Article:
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News of the Day ... In Perspective

10/31/2006

Israel suspends, restarts flu shots; U.S. researchers find them safe for children; efficacy questioned

When four patients, aged 52-76, died unexpectedly after receiving influenza vaccine, the Israeli Health Ministry instructed health facilities to suspend vaccinations immediately. All the injections were from the same vaccine pool. It was unclear whether there was any connection between the injections and the deaths (Haaretz.com 10/22/06).

Shots were resumed the next day. Health Minister Yaakov Ben-Yizri had a flu shot on live television at the end of a news conference.

"All of the experts, all of the doctors, all of the pathologists,...ruled out completely the possibility of a connection between the unfortunate incidents...and the vaccination," he told reporters (News-Leader, Springfield, MO, 10/23/06).

Sanofi-Aventis sent experts from France to study the deaths. An autopsy showed that at least one death was caused by a heart attack.

Meanwhile, a CDC-funded study concluded that influenza vaccine is safe for babies and toddlers, according to an Associated Press story. Based on chart reviews, researchers found that "45,000 children showed almost no side effects." Thus, "we can move ahead with great, great confidence," stated Dr. William Schaffner of Vanderbilt University, who was not involved in the study. While nine of the study's 19 coauthors reported financial ties to vaccine manufacturers, industry had no direct role in the study (Ariz Daily Star 10/25/06).

Although the Advisory Committee on Immunization Practices (ACIP) has recommended influenza vaccines for all children between 6 and 23 months old since the winter season 2004-2005, this is the first large safety study conducted in young children. It sought "medically attended events" within 6 weeks after vaccination. Of 14 ICD-9 codes that showed significant differences from control periods, all but one occurred less frequently after vaccination.

The authors also note in their conclusions that "there is scant data on the efficacy and effectiveness of influenza vaccine in young children." (See Hambidge SJ et al. JAMA 2006;296:1990-1997).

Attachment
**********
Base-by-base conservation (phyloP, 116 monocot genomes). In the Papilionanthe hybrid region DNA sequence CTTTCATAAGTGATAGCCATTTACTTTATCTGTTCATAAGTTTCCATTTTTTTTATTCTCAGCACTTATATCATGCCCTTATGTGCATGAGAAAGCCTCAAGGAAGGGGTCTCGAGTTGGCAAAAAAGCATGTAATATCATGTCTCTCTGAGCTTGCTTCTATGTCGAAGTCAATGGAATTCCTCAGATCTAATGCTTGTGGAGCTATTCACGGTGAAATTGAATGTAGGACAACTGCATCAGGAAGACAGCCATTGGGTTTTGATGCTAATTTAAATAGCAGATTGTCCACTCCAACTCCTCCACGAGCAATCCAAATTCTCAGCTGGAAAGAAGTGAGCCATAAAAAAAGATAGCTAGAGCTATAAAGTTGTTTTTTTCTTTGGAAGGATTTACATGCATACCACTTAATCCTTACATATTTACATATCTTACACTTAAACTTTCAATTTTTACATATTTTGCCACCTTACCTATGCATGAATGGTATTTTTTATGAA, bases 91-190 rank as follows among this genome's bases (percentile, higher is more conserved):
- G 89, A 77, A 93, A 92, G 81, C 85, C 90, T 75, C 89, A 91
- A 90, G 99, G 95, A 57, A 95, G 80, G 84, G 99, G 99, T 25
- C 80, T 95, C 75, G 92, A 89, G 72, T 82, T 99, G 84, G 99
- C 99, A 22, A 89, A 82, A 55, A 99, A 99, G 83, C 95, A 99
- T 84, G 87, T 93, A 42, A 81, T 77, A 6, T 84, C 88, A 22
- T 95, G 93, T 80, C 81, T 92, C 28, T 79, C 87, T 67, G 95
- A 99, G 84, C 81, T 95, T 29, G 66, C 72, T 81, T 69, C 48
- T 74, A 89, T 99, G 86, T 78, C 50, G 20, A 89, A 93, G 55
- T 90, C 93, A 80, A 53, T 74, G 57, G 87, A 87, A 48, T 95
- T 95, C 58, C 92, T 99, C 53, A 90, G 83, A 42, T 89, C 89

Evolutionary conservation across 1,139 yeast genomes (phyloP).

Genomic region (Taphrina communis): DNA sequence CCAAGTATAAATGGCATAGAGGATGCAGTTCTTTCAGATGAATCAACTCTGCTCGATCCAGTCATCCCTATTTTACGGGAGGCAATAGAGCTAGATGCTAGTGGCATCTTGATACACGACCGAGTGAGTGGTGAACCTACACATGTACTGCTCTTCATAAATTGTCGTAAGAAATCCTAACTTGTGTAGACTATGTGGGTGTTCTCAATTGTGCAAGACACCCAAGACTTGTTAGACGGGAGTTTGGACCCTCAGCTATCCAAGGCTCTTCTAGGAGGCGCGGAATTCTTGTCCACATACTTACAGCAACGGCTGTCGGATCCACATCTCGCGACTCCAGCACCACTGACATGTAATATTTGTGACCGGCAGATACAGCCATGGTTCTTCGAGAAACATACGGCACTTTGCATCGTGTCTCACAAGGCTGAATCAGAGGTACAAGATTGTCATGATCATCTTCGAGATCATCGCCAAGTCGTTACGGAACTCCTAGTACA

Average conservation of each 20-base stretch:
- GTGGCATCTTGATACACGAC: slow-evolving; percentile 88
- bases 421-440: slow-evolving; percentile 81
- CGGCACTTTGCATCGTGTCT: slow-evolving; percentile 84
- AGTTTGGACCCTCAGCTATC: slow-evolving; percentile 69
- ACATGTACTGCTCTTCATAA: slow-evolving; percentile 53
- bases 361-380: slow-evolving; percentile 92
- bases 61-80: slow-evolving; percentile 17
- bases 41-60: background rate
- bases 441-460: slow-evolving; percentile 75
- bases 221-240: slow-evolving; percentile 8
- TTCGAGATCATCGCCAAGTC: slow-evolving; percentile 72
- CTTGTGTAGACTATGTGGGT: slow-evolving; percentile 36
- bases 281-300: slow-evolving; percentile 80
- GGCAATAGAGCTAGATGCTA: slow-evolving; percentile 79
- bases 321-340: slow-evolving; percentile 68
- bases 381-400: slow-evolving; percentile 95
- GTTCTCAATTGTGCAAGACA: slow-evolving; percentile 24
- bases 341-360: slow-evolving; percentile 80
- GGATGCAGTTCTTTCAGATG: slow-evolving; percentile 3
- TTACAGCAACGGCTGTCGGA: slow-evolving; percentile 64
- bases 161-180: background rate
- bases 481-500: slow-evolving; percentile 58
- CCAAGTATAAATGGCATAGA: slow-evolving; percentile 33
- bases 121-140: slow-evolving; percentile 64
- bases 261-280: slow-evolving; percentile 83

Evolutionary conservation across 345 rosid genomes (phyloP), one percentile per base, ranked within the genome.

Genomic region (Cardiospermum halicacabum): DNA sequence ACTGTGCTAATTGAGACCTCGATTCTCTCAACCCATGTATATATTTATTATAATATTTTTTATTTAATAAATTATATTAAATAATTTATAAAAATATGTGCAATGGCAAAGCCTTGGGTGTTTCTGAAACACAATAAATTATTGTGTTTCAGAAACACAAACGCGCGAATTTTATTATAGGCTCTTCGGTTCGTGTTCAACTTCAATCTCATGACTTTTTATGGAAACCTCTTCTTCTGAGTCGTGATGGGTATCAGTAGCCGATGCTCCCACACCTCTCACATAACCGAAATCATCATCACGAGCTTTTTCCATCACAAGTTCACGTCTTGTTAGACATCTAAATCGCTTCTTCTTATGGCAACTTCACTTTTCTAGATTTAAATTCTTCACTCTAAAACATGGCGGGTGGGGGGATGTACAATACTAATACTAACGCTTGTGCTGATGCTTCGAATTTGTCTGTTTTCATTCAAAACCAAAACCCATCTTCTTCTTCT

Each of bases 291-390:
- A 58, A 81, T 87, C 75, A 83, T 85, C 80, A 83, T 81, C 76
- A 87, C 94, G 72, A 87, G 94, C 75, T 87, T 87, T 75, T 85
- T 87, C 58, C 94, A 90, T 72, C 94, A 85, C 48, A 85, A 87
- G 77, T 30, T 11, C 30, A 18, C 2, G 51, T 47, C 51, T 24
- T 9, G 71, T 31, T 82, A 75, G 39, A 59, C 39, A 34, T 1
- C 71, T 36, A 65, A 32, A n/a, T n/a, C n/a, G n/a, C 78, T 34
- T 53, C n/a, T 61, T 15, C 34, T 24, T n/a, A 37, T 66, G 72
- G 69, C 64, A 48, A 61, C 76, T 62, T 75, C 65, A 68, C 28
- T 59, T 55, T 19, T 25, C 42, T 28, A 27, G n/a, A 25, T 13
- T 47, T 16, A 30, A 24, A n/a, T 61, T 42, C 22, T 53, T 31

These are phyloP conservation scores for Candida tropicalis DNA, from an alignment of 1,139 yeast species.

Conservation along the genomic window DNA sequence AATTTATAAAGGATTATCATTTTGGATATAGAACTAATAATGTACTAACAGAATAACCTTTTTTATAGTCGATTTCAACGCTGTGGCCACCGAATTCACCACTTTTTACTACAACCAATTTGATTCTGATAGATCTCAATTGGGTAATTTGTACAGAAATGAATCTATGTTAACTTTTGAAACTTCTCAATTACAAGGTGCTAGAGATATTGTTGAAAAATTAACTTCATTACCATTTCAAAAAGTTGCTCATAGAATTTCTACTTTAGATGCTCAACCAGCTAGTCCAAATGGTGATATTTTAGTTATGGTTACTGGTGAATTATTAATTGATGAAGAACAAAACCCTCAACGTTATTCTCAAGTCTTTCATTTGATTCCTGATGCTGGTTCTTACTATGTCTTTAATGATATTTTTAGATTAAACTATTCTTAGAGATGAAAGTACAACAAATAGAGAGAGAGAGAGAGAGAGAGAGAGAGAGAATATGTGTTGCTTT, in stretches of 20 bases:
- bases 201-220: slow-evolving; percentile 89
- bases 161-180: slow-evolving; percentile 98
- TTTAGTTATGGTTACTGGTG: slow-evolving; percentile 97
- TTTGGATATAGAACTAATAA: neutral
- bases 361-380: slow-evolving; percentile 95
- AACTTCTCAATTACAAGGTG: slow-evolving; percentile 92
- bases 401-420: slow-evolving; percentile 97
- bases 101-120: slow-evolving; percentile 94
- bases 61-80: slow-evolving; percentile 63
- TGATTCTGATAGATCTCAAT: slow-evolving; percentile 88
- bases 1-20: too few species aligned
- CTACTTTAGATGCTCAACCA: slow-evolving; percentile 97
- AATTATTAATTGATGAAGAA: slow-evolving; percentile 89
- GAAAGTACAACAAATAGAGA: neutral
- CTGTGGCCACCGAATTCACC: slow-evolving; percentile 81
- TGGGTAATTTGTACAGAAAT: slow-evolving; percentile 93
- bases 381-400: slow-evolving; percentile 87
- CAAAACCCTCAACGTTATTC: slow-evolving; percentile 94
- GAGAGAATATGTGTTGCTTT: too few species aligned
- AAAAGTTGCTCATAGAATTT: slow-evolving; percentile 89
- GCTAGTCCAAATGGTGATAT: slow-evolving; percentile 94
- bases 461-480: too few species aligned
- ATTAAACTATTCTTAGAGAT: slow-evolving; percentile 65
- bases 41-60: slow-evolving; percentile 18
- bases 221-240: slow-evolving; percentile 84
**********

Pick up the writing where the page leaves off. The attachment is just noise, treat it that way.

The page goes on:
In fact, there is only poor and contradictory evidence of the effectiveness of the inactivated influenza vaccine in any age group, according to an Oct. 28 BMJ article entitled "Influenza Vaccination: Policy Versus Evidence" by Tom Jefferson, coordinator of the vaccines field at the Cochrane Collaboration. Along with other methodologic defects, there is heavy reliance on non-randomized studies.

Despite a dataset of several million observations in a general population of elderly persons, safety was reported in only five randomized controlled trials with 2963 total observations, which concerned local and systemic adverse reactions occurring within one week of the injection.

"Although there appears to be no evidence that annual revaccination is harmful, such a lack of knowledge is surprising," Jefferson stated (Jefferson T. BMJ 2006;333:912-915).

Jefferson's call for an urgent reevaluation of the UKs vaccination campaign, which costs more than 150 million pounds annually, was widely covered in the British and Canadian press, but not the American.

Additional information:

  • "Influenza Vaccination: Review of Effectiveness of the U.S. Immunization Program, and Policy Considerations," by David A. Geier, Paul G. King, and Mark R. Geier. J Am Phys SurgJ Am Phys Surg, Fall 2006.

  • "Influenza Vaccination During Pregnancy: A Critical Assessment of the Recommendations of the Advisory Committee on Immunization Practices," by David M. Ayoub and F. Edward Yazbak. J Am Phys Surg, Summer 2006

 

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